I want to open a programme in a floating window. I tried exec emacsclient -c ; floating enable, but that made the window that was active before float, not the new window.


This is how I did it for my Galculator application:


for_window [class="Galculator" instance="galculator"] floating enable

To find out what goes in your class="..." and instance="...", type xprop in terminal, then click on the window you want to float. You will find the info somewhere on the bottom under WM_CLASS(STRING)="instance", "Class".

  • 3
    This is fine if we want all windows of that class to float. I usually find that I don't. – Raphael Oct 9 '18 at 17:17

The proper way to make the currently focused window float in i3 is to run

i3-msg floating enable

This is what your config line does.

The problem now is that i3-msg runs before the window is in focus (if it even grabs focus). Peter O. explains over here how to get a window in focus based on its PID. We can use this as such:

our_application &

# Wait for the window to open and grab its window ID
while : ; do
    winid="`wmctrl -lp | awk -vpid=$pid '$3==pid {print $1; exit}'`"
    [[ -z "${winid}" ]] || break

# Focus the window we found
wmctrl -ia "${winid}"

# Make it float
i3-msg floating enable > /dev/null;

# Move it to the center for good measure
i3-msg move position center > /dev/null;

# Wait for the application to quit
wait "${pid}";

Nota bene:

  • If the application does grab focus by itself, it may be sufficient to just wait for that to happen. See here for ways to determine the currently focused window.
  • I didn't work through it, but it should be possible to extend the script to return focus to where it was before we changed it.
  • wmctrl can not always figure out the PID for all windows; ImageMagick's display always has PID 0 in its listing, for example. See here for modified approach that uses the window title.
  • Wrapping the salient parts of above solution in a script, it should be possible to write something like

    exec our_command; grab_focus; floating enable

    in the i3 config.


I would like to sum up HubbleTs post with some other dirty workarounds added information:

TLDR: Append && i3-msg "[id=$(xdotool getactivewindow)] floating enable" to your shortcut definition (requires xdotool). E.g. bindsym $mod+button exec program && i3-msg "[id=$(xdotool getactivewindow)] floating enable"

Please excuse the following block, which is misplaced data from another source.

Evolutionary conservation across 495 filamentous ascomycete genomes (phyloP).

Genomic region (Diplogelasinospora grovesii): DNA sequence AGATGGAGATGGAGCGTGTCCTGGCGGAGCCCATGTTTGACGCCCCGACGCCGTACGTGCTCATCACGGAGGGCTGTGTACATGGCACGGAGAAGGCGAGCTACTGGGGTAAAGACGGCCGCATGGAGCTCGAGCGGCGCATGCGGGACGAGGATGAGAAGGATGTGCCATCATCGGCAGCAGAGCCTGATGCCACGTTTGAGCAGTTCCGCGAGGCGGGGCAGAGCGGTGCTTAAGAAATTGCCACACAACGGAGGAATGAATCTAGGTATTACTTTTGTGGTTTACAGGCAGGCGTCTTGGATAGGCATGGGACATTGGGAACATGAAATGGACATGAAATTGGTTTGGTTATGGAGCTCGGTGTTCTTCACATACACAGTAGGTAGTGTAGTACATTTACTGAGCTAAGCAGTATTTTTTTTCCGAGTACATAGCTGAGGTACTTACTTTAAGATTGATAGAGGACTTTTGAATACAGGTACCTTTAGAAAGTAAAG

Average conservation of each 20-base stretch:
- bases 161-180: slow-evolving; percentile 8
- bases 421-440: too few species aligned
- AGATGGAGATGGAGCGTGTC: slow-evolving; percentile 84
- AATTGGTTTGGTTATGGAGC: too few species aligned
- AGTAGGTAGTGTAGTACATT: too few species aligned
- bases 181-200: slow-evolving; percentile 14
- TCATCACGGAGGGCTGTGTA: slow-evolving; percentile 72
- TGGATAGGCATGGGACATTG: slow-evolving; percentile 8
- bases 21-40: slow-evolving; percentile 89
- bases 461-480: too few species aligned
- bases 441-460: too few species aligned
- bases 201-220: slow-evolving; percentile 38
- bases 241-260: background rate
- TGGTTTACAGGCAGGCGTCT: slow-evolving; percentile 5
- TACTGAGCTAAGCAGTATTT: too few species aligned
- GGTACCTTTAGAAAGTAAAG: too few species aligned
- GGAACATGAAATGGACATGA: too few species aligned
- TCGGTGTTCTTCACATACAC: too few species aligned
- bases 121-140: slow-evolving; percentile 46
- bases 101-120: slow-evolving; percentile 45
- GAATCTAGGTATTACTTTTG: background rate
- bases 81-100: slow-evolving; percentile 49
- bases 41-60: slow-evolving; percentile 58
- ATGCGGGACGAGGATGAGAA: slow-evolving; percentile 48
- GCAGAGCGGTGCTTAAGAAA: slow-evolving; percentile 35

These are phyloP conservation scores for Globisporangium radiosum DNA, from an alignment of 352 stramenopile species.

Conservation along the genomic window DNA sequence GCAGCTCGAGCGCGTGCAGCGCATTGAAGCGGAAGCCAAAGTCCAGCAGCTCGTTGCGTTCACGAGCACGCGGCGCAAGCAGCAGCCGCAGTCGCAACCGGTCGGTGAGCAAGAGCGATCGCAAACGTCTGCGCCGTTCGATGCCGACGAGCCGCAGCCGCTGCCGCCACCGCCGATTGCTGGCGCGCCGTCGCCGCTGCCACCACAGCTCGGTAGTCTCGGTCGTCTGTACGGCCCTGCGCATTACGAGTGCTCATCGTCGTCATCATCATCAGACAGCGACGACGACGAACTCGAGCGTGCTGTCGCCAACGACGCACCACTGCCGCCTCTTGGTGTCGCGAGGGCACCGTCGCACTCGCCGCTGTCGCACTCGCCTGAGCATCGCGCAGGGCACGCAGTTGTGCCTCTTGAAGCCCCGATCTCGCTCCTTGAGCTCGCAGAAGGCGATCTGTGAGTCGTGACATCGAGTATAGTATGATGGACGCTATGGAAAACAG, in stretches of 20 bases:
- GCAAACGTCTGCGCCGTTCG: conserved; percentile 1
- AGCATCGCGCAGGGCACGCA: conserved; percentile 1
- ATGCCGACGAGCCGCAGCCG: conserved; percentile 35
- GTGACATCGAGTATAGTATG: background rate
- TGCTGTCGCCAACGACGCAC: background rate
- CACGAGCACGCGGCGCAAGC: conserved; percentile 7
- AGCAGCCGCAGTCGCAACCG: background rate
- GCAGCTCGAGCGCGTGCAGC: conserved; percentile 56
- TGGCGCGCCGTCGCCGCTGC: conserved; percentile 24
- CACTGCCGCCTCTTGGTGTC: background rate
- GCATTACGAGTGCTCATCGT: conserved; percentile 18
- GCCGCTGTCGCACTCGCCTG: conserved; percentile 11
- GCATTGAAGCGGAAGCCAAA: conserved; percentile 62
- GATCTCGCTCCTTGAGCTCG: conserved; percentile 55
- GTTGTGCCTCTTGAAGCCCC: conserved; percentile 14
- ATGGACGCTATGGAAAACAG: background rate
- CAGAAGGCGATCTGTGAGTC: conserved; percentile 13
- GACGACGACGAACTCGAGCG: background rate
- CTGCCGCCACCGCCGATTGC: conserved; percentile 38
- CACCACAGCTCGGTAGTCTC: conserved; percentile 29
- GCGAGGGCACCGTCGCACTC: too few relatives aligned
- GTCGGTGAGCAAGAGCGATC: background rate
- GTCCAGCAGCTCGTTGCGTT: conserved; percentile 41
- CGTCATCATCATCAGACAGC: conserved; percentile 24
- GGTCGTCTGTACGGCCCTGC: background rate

You can set up rules for all windows that match a list of criteria that can be set up within your i3-config or equivalently send using i3-msg.

The syntax is for_window [ criteria ] command. You can read more about it here. If you want it to work only on a single window, you might ensure uniqueness of your criteria.

There is not just


Compares the window class (the second part of WM_CLASS). Use the special value focused to match all windows having the same window class as the currently focused window.


Compares the window instance (the first part of WM_CLASS). Use the special value focused to match all windows having the same window instance as the currently focused window.

but way more, like title or id:


Compares the X11 window title (_NET_WM_NAME or WM_NAME as fallback). Use the special value __focused__ to match all windows having the same window title as the currently focused window.


Compares the X11 window ID, which you can get via xwininfo for example.

Assuming emacsclient to be a command line program, you could hence add

for_window [ title="uniquetitle" ] floating enable

to your i3 config and open your favorite terminal using

termite -e emacsclient -t uniquetitle

and it would directly open in floating mode.

If it is not a command line program and has no title options, you could play around with the other criteria or e.g. (using xdotool and i3-msg):

bindsym $mod+button exec program && xdotool getactivewindow set_window --name uniquetitle

or less dirty

bindsym $mod+t exec program && i3-msg "[id=$(xdotool getactivewindow)] floating enable"
  • 1
    This doesn't work, the "&&" waits for the first half (the exec) to complete before it runs the second half (the floating enable on the current window). What actually happens is that the new program window is opened, and once it's closed the window focus returns to is made floating. Adding --no-startup-id also doesn't solve that issue. – mtalexan Feb 4 '20 at 17:08

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